By Nick Lutton, Guest blogger and member of the National Guard
This week I’m attending the Army Wounded Warrior Program (AW2) Symposium for the first time. I kind of got here by pure luck, the way most of the cooler things in my life have happened. The company I work for is supporting the event, and there was an open spot for a guy who writes, edits, lifts heavy boxes and can eat good Tex-Mex. I fit right in. When I first signed on to do this gig I didn’t realize it was going to affect me in the way that it has so far. I initially thought, “There goes my diet and blood pressure.” What I mean is this Symposium is going to be deeper than I thought.
For example, I met one of the main presenters yesterday. CW3 James Hume is a wounded warrior who is here to talk about wounds that have affected so many of my fellow servicmembers coming back from OIF/OEF. He has been diagnosed with Post Traumatic Stress Disorder (PTSD). As we were talking, I realized I went through very similar scenarios in my head. My friend has gone through similar scenarios too. Since coming back, I’ve been violent, I’ve been depressed, I get easily frustrated and lash out. My friend still refuses to drive on highways. I tend to avoid heavy crowds. I’ve had nightmares. I crawled into a bottle. I know other friends who have too.
I joined the Army prior to 9/11. I remember standing in formation, as a young private, and the drill sergeant asking everyone why they joined the United States Army. Every single one of us joined for the college money. It was a different time then, we all had a different way of looking at the world. I hadn’t given a thought as to who our biggest threat was. Of course, 9/11 changed that for most if not all of us. I stayed in the Army for patriotism, and I would do it all over again.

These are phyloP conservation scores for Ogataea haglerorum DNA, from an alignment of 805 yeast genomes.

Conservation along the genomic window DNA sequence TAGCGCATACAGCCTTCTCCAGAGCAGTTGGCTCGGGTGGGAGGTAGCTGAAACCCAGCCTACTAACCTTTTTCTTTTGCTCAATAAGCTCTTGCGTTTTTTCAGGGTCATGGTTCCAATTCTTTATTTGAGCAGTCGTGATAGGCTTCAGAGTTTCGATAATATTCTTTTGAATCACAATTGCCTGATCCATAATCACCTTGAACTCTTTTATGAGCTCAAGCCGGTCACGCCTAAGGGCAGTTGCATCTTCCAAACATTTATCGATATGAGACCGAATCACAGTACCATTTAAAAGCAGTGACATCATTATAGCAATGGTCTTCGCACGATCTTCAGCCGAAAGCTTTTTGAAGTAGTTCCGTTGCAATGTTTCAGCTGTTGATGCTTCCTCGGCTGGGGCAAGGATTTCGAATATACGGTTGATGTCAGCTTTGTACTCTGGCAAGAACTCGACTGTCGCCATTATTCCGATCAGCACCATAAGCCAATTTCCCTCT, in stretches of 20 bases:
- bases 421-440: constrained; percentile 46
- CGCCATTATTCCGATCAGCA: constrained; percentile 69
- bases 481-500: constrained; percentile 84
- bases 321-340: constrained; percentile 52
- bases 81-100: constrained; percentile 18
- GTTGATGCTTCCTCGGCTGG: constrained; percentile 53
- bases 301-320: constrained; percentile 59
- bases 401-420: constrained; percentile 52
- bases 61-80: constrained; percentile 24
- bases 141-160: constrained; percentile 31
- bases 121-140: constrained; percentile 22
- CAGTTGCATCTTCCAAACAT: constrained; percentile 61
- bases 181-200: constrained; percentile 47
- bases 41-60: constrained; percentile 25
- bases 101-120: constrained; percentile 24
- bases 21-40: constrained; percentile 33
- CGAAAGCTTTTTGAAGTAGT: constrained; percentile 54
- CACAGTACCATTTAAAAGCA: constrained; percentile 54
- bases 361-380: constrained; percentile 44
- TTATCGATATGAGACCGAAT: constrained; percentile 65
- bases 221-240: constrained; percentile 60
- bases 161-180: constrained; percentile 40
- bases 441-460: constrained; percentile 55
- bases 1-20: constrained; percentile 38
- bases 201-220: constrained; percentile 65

I first deployed to Afghanistan in June of 2003. I was part of a 20 Soldier team that conducted Public Affairs missions all around the country. I volunteered for every mission I could. I first met my buddy with the highway problem during this deployment. I’m not releasing his name because I don’t have his express written consent. We’ll just call him “Highway.” So Highway and I were constantly travelling, we ended up in several hairy situations that I can only describe as the first real time in my life that I was actually scared for my life.
When I got back home, initially I thought I was okay, but PTSD crept up on me. It hit me like a frying pan to the back of the head. This was the first time I became violent towards a significant other, after that incident, I sought counseling and I co-created a group at my university for Veterans so that we could be around people who understood what we had gone through. I deployed again in 2006 to Afghanistan and came home a different person. I initially had what I call jumping spells at night. I would almost leap out of bed, but I don’t remember the dream exactly. My relationship suffered and I eventually got a divorce, drank more, had another violent outburst, and eventually sought serious counseling. The counseling has helped me calm myself. I’ve always felt, my counselor believes, and my ex agrees that I might have PTSD, which brings me back to James and the Army Wounded Warrior Symposium.
James is a well-spoken man, and he does his best to describe what he is going through. It’s tough, it’s tough to watch, and it’s tough to listen to. Not because his voice hurts my ears or anything, but because I know. I know the pain, the embarrassment, the feeling of let down from the actions you have taken. I know the frustration.
If you are a Veteran, a wounded warrior, a spouse or Family member of either, you should read the blogs, read the information on the Symposium, make plans to come to one of the Symposiums if you can, learn about AW2 or contact your local VA or Military OneSource and get help.